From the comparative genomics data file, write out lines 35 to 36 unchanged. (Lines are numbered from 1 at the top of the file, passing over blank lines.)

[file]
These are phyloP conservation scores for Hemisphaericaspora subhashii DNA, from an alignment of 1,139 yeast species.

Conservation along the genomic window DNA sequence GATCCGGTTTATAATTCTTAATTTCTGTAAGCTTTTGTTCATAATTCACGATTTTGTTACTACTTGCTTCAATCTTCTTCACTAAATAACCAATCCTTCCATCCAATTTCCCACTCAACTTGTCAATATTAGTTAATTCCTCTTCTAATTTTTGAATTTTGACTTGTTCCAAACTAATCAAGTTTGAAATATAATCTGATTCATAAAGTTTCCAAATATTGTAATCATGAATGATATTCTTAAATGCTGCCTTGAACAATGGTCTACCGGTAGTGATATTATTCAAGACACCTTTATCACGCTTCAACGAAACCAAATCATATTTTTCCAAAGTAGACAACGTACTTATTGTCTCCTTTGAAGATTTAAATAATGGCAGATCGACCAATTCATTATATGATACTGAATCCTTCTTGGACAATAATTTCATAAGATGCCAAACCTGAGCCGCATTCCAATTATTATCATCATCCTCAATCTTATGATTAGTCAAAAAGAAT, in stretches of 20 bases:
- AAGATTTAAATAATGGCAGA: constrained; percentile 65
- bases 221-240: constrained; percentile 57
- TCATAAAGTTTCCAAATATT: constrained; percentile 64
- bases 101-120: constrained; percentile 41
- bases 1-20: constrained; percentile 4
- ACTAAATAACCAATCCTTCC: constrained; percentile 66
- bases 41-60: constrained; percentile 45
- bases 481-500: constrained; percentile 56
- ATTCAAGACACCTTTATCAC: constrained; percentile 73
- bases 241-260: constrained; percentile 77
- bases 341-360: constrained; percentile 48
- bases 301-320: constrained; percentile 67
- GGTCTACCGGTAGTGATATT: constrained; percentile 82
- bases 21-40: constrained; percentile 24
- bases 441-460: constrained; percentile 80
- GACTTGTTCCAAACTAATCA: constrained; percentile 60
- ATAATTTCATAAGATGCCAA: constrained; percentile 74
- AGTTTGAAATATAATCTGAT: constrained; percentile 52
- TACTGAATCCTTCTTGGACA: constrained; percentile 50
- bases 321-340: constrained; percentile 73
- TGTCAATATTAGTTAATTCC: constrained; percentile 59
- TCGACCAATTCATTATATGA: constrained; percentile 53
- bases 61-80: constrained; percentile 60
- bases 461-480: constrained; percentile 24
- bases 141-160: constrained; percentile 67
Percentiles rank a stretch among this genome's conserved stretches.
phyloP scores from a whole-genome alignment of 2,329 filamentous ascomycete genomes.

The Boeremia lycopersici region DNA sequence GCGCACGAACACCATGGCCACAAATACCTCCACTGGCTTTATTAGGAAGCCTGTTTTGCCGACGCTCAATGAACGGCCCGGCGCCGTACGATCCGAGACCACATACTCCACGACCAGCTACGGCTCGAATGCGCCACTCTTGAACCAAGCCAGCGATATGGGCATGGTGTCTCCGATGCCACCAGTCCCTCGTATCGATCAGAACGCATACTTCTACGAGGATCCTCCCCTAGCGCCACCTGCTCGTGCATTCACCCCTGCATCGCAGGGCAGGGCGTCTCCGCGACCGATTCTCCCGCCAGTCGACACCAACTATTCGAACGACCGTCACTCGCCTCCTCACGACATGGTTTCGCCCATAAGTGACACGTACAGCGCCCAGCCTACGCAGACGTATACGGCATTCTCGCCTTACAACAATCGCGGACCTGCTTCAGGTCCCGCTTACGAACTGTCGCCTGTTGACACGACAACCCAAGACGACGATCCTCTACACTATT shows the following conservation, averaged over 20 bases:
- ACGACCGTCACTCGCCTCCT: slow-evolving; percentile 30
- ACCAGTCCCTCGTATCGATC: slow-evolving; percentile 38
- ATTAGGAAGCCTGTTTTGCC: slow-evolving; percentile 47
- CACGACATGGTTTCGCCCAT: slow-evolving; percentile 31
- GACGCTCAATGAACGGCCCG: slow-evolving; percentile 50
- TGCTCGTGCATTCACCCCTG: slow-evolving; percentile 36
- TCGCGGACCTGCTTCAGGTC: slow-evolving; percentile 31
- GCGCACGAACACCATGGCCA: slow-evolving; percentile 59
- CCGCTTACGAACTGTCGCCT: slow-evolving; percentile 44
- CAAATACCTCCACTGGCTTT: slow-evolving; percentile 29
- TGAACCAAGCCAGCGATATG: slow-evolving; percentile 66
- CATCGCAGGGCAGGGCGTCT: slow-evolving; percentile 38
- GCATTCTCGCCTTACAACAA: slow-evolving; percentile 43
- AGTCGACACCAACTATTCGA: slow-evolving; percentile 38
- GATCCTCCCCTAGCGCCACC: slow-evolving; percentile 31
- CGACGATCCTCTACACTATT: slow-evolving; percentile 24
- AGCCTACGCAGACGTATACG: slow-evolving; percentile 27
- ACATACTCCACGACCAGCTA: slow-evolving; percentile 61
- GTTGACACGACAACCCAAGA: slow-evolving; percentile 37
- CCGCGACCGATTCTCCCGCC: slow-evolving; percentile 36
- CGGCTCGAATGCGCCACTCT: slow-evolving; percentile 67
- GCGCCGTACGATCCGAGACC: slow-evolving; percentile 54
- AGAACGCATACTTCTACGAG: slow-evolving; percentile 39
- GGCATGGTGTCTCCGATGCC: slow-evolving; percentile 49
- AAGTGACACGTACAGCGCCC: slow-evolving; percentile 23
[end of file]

- GACGCTCAATGAACGGCCCG: slow-evolving; percentile 50
- TGCTCGTGCATTCACCCCTG: slow-evolving; percentile 36